• Klinefelter syndrome. Men with Klinefelter syndrome are born with at least one extra X chromosome which may increase a man’s breast cancer risk by producing high levels of estrogen (a hormone responsible for female sex characteristics) and low levels of androgens (hormones responsible for male sex characteristics). This condition affects about 1 in 1,000 men, and can raise the risk of breast cancer by 20 – 60 times that of the general population.
  • Hormone therapy. Men who have been treated with drugs containing estrogen are at a greater breast cancer risk. These drugs were once used to treat prostate cancer, and they are still used in sex reassignment processes.
  • Conditions affecting the testicles. Testicle injuries, swelling or removal surgery can increase a man’s risk for the disease by disrupting normal hormone levels.
  • Liver disease. Diseases that impede the liver (like cirrhosis) may raise men’s estrogen production and lower their androgen levels, therefore, increasing breast cancer risk.
  • Alcohol. Heavy drinking is known to raise the risk of breast cancer (which may be related to alcohol’s effect on the liver).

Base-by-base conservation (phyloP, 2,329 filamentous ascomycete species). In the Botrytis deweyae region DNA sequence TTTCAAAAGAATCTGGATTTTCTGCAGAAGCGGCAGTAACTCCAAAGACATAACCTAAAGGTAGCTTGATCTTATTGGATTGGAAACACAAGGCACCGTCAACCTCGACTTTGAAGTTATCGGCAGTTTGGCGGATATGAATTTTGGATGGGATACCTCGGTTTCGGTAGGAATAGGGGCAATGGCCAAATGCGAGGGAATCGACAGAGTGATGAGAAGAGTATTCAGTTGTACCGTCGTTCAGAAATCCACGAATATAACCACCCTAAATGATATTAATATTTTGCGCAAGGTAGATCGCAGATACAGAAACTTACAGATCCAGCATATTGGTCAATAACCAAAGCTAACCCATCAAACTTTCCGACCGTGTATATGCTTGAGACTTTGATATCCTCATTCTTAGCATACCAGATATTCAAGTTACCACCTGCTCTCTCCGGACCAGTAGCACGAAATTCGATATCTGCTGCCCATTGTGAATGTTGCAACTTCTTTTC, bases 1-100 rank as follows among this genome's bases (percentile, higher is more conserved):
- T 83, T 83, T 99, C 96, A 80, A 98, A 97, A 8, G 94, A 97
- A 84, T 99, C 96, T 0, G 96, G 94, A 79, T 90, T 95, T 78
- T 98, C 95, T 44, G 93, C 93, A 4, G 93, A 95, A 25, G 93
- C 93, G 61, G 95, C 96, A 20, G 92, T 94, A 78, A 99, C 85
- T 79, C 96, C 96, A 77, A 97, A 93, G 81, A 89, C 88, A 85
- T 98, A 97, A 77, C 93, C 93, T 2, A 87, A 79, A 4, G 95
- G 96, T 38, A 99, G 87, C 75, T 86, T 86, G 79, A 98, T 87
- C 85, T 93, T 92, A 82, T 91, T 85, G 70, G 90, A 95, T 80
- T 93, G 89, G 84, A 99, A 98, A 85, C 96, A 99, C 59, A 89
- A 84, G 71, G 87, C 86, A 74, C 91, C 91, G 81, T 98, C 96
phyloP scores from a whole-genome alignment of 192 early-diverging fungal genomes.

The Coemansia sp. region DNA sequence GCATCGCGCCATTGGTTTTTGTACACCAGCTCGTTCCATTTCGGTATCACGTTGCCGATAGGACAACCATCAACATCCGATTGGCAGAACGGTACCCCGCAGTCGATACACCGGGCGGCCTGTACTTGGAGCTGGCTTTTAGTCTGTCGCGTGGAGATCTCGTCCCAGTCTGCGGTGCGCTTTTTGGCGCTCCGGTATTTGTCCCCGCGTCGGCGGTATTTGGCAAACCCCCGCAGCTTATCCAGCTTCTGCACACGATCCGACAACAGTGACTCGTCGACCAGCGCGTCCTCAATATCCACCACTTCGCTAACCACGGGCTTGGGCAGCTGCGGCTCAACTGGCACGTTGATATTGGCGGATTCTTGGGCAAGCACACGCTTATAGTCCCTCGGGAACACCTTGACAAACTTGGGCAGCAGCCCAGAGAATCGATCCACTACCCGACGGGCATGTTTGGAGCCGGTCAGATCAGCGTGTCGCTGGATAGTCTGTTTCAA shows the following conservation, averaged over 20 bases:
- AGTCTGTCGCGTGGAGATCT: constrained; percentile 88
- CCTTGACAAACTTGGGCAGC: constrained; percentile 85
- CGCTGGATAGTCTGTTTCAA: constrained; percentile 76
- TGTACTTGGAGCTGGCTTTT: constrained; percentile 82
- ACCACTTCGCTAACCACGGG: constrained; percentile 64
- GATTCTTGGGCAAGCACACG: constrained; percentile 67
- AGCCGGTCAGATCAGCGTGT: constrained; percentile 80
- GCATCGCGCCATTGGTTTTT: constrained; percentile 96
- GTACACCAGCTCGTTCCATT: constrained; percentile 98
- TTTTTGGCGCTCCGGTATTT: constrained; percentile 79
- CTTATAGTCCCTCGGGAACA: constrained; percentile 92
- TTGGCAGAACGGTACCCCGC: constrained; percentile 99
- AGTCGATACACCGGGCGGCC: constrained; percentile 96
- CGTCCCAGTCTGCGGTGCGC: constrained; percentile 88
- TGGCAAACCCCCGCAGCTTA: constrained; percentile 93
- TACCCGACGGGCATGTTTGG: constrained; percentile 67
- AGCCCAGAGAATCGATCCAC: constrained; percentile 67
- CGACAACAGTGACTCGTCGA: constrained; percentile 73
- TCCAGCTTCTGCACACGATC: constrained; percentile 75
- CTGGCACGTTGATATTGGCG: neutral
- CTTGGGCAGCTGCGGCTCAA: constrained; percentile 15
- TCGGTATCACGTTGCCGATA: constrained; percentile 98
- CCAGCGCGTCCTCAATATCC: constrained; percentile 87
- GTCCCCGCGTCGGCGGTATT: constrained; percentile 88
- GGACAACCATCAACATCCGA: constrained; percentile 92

• Radiation therapy. Men who have received radiation therapy to their chests (for conditions like lymphoma) have a higher risk of developing breast cancer.
  • Obesity. Fat cells can transform androgens into estrogens, boosting the possibility of an overweight man developing breast cancer.

If any of the above risk factors applies to you, consult your doctor and feel free to ask questions. While it’s true that men can work to lower their breast cancer risk by exercising and maintaining a healthy bodyweight, the most important element of effective cancer treatment is an early diagnosis.

Symptoms of Male Breast Cancer Can Include:

  • A lump developed in the breast (usually painless), or a thickening in the breast tissue
  • Nipple pain
  • An inverted nipple
  • Discharge from the nipple, which may be clear or bloody (this was Mathew Knowles’ first symptom)
  • Changes to the color or texture of the nipple and areola
  • Changes to the color or texture of skin on the chest
  • Enlarged lymph nodes under the arm